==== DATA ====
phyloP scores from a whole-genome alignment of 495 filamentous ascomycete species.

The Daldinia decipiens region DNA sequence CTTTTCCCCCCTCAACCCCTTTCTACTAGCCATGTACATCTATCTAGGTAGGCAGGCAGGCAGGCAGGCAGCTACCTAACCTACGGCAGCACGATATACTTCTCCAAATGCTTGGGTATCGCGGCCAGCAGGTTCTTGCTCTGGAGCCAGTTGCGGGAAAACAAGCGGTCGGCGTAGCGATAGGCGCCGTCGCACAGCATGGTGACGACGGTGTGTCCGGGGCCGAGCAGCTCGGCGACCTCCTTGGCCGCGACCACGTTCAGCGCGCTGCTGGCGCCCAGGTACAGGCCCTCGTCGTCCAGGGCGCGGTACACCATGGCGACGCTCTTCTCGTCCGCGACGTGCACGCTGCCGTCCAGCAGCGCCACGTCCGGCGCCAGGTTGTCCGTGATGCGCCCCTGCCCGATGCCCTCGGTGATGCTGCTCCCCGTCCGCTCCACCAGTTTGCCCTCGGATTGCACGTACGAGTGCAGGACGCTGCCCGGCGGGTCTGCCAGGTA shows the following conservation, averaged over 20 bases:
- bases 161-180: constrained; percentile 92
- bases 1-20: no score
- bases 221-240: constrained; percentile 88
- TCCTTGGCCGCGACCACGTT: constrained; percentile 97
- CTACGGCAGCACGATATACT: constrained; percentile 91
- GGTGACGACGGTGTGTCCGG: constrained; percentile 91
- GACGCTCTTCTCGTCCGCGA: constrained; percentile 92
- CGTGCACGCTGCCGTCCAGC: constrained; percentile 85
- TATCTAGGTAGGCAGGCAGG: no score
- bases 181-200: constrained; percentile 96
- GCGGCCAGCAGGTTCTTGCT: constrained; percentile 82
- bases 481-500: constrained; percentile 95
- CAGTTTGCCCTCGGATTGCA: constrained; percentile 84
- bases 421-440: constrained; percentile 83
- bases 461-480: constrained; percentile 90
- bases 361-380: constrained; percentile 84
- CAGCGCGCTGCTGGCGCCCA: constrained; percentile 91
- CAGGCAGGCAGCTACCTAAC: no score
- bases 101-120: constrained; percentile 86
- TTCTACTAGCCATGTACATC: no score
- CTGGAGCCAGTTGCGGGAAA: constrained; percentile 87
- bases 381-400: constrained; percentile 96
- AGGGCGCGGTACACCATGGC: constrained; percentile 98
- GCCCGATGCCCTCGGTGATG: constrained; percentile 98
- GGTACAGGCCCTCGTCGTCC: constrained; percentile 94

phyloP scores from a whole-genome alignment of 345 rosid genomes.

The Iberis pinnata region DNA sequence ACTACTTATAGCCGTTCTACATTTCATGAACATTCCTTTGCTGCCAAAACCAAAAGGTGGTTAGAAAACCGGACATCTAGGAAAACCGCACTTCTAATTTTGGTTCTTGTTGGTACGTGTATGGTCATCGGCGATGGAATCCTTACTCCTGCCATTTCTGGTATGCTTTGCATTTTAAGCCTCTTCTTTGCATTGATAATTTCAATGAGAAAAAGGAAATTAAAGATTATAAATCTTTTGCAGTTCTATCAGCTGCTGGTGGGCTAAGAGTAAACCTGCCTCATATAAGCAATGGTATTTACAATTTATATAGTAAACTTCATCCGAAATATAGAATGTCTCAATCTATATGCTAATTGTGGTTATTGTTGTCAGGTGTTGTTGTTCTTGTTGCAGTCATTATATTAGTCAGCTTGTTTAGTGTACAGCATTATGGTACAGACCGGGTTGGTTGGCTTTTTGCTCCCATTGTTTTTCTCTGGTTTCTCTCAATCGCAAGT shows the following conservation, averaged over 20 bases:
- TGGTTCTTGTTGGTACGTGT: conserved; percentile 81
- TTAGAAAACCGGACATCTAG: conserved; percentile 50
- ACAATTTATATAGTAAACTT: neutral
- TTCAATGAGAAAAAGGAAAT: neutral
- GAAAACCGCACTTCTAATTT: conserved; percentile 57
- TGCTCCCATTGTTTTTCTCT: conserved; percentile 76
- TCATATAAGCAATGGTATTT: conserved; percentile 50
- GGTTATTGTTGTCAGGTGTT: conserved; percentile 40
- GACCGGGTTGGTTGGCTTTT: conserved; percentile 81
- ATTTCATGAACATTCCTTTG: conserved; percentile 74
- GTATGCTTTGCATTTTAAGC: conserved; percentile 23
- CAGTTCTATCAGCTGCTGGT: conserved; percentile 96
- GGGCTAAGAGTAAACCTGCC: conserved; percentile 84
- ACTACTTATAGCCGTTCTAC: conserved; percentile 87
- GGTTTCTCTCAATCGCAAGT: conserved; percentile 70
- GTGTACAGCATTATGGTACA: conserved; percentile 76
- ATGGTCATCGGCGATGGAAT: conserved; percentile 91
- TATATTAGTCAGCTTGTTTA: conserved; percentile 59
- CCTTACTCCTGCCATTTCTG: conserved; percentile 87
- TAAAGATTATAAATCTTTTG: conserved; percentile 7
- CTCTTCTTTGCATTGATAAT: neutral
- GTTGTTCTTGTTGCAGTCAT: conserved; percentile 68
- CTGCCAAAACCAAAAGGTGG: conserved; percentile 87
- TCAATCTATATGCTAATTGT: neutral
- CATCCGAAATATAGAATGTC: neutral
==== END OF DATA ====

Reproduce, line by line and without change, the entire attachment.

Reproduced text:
phyloP scores from a whole-genome alignment of 495 filamentous ascomycete species.

The Daldinia decipiens region DNA sequence CTTTTCCCCCCTCAACCCCTTTCTACTAGCCATGTACATCTATCTAGGTAGGCAGGCAGGCAGGCAGGCAGCTACCTAACCTACGGCAGCACGATATACTTCTCCAAATGCTTGGGTATCGCGGCCAGCAGGTTCTTGCTCTGGAGCCAGTTGCGGGAAAACAAGCGGTCGGCGTAGCGATAGGCGCCGTCGCACAGCATGGTGACGACGGTGTGTCCGGGGCCGAGCAGCTCGGCGACCTCCTTGGCCGCGACCACGTTCAGCGCGCTGCTGGCGCCCAGGTACAGGCCCTCGTCGTCCAGGGCGCGGTACACCATGGCGACGCTCTTCTCGTCCGCGACGTGCACGCTGCCGTCCAGCAGCGCCACGTCCGGCGCCAGGTTGTCCGTGATGCGCCCCTGCCCGATGCCCTCGGTGATGCTGCTCCCCGTCCGCTCCACCAGTTTGCCCTCGGATTGCACGTACGAGTGCAGGACGCTGCCCGGCGGGTCTGCCAGGTA shows the following conservation, averaged over 20 bases:
- bases 161-180: constrained; percentile 92
- bases 1-20: no score
- bases 221-240: constrained; percentile 88
- TCCTTGGCCGCGACCACGTT: constrained; percentile 97
- CTACGGCAGCACGATATACT: constrained; percentile 91
- GGTGACGACGGTGTGTCCGG: constrained; percentile 91
- GACGCTCTTCTCGTCCGCGA: constrained; percentile 92
- CGTGCACGCTGCCGTCCAGC: constrained; percentile 85
- TATCTAGGTAGGCAGGCAGG: no score
- bases 181-200: constrained; percentile 96
- GCGGCCAGCAGGTTCTTGCT: constrained; percentile 82
- bases 481-500: constrained; percentile 95
- CAGTTTGCCCTCGGATTGCA: constrained; percentile 84
- bases 421-440: constrained; percentile 83
- bases 461-480: constrained; percentile 90
- bases 361-380: constrained; percentile 84
- CAGCGCGCTGCTGGCGCCCA: constrained; percentile 91
- CAGGCAGGCAGCTACCTAAC: no score
- bases 101-120: constrained; percentile 86
- TTCTACTAGCCATGTACATC: no score
- CTGGAGCCAGTTGCGGGAAA: constrained; percentile 87
- bases 381-400: constrained; percentile 96
- AGGGCGCGGTACACCATGGC: constrained; percentile 98
- GCCCGATGCCCTCGGTGATG: constrained; percentile 98
- GGTACAGGCCCTCGTCGTCC: constrained; percentile 94

phyloP scores from a whole-genome alignment of 345 rosid genomes.

The Iberis pinnata region DNA sequence ACTACTTATAGCCGTTCTACATTTCATGAACATTCCTTTGCTGCCAAAACCAAAAGGTGGTTAGAAAACCGGACATCTAGGAAAACCGCACTTCTAATTTTGGTTCTTGTTGGTACGTGTATGGTCATCGGCGATGGAATCCTTACTCCTGCCATTTCTGGTATGCTTTGCATTTTAAGCCTCTTCTTTGCATTGATAATTTCAATGAGAAAAAGGAAATTAAAGATTATAAATCTTTTGCAGTTCTATCAGCTGCTGGTGGGCTAAGAGTAAACCTGCCTCATATAAGCAATGGTATTTACAATTTATATAGTAAACTTCATCCGAAATATAGAATGTCTCAATCTATATGCTAATTGTGGTTATTGTTGTCAGGTGTTGTTGTTCTTGTTGCAGTCATTATATTAGTCAGCTTGTTTAGTGTACAGCATTATGGTACAGACCGGGTTGGTTGGCTTTTTGCTCCCATTGTTTTTCTCTGGTTTCTCTCAATCGCAAGT shows the following conservation, averaged over 20 bases:
- TGGTTCTTGTTGGTACGTGT: conserved; percentile 81
- TTAGAAAACCGGACATCTAG: conserved; percentile 50
- ACAATTTATATAGTAAACTT: neutral
- TTCAATGAGAAAAAGGAAAT: neutral
- GAAAACCGCACTTCTAATTT: conserved; percentile 57
- TGCTCCCATTGTTTTTCTCT: conserved; percentile 76
- TCATATAAGCAATGGTATTT: conserved; percentile 50
- GGTTATTGTTGTCAGGTGTT: conserved; percentile 40
- GACCGGGTTGGTTGGCTTTT: conserved; percentile 81
- ATTTCATGAACATTCCTTTG: conserved; percentile 74
- GTATGCTTTGCATTTTAAGC: conserved; percentile 23
- CAGTTCTATCAGCTGCTGGT: conserved; percentile 96
- GGGCTAAGAGTAAACCTGCC: conserved; percentile 84
- ACTACTTATAGCCGTTCTAC: conserved; percentile 87
- GGTTTCTCTCAATCGCAAGT: conserved; percentile 70
- GTGTACAGCATTATGGTACA: conserved; percentile 76
- ATGGTCATCGGCGATGGAAT: conserved; percentile 91
- TATATTAGTCAGCTTGTTTA: conserved; percentile 59
- CCTTACTCCTGCCATTTCTG: conserved; percentile 87
- TAAAGATTATAAATCTTTTG: conserved; percentile 7
- CTCTTCTTTGCATTGATAAT: neutral
- GTTGTTCTTGTTGCAGTCAT: conserved; percentile 68
- CTGCCAAAACCAAAAGGTGG: conserved; percentile 87
- TCAATCTATATGCTAATTGT: neutral
- CATCCGAAATATAGAATGTC: neutral